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On Foxes And Half-Full Glasses

Looks like the glass is half-empty around some of the chemistry blogosphere (and twittersphere, if that’s even a word) today. But here’s some good news. Consider Jack Szostak, the most chemistry-oriented of the Medicine-Nobel-winning trio. The fact he’s shared in this prize should matter a lot to people thinking about what kind of work *should* win the Nobel Prize.

Unlike his co-winners, Szostak isn’t really in the telomere field anymore. His interests have since shifted- to RNA and to the origins of life. Szostak is a fox in the Isaiah-Berlinian sense- someone who’s looked at the world through a variety of scientific lenses.

Szostak has had multiple scientific careers, Tom Cech, former HHMI president and himself a Nobel laureate (in chemistry) told me over the phone. “I don’t want to give the impression that he flits around from one thing to another. Whenever he moves into a new area, he makes deep and lasting contributions, and then moves on to something else where he can make a big impact,” he says.

In choosing the scientists who won for telomere biology, “clearly the Nobel Committee went back to the intent of Alfred Nobel’s will, which said that the award was supposed to honor an important discovery and not be a lifetime achievement award,” Cech adds.

UPDATE: FWIW, Terra Sig has a fantastic post about the chemistry prize. The money quote: “If I see electrons being pushed around, it’s chemistry.”

6 Comments

  • Oct 7th 200920:10
    by Abel Pharmboy

    Dr Drahl, thank you so much for the lovely comment on my money quote and the traffic you sent me. I had anticipated that my hardcore chemistry brethren and sisteren would express dismay at this being yet another biology prize in chemistry. The comment thread at Derek Lowe’s illustrates that I was correct in my prediction. But the point of my post was that it does not have to be synthetic organic chemistry to be chemistry. As I said, there were electrons being pushed around in Fig 7 of the Nobel scientific background narrative; hence, chemistry. Thanks again!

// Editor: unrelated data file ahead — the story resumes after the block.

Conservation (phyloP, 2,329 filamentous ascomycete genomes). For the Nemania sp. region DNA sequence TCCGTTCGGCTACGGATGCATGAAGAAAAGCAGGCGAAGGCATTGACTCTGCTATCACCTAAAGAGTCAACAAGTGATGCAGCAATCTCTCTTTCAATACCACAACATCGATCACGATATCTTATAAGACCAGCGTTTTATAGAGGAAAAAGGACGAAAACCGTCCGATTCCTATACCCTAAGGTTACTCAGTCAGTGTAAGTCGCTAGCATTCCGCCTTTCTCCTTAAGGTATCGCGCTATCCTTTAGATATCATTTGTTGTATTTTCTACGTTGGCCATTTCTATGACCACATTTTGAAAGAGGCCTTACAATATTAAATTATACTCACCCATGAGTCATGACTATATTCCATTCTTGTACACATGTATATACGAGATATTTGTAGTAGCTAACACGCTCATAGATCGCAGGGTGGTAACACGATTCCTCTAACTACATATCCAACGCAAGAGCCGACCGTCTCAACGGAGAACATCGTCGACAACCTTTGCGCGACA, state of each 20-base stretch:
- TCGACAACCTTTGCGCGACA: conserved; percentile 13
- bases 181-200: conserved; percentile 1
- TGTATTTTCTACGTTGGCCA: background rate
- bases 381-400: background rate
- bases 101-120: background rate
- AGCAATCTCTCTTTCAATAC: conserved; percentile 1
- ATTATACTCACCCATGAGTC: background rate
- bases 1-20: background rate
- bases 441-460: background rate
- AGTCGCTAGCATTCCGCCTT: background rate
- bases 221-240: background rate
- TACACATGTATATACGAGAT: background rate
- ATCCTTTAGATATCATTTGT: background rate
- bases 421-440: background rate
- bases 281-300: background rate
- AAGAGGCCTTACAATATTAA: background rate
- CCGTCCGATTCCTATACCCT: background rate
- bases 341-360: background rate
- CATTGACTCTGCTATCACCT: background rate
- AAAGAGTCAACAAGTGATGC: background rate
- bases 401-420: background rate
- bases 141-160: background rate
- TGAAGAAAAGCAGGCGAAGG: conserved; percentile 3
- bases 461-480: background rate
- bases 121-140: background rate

• Oct 8th 200908:10
    by Carmen Drahl

    Wow- no need for the Dr. Drahl moniker-Carmen’s just fine. :) Despite having covered natural products for the magazine a few times, I hadn’t even considered that angle on the prize. And I agree with you- one of the mantras around our office is that ‘chemistry is everywhere’. Oftentimes because we’re talking about ‘chemical tools’ chemistry fades into the backstory. The fact that the ribosome prize is a chemistry prize highlights the importance of chemistry in getting the job done. Bravo to all in the field, I say.

  • Oct 8th 200911:10
    by Wavefunction

    The prize is certainly chemical, and we chemists should be happy that our discipline extends over such an astoundingly diverse domain, from solar cells to ribosomes. As I mentioned in previous posts, the very fact that the chemistry prize inspires such divided passions is a testament to the diversity of our field.

  • Oct 9th 200921:10
    by Cheryl Hogue

    It’s Twitterverse.

  • Oct 15th 200904:10
    by Neil Gussman

    Carmen–”pushing electrons” is a reminder of one of the greatest chemists not to get the Nobel prize, Gilbert Lewis. The book Cathedrals of Science has some great stories of Nobel back stabbing and manipulation in the first half of the 20th century and Lewis certainly has one of the most oft-stabbed backs.

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    Aug 24th 201017:08
    by The Right Chemistry | Terra Sigillata

    [...] & Engineering News and co-blogger at the CENtral Science pharma blog, The Haystack. Carmen referenced my defense of the 2009 Nobel Prize in Chemistry to Venkatraman Ramakrishnan, Thomas Steitz, and [...]

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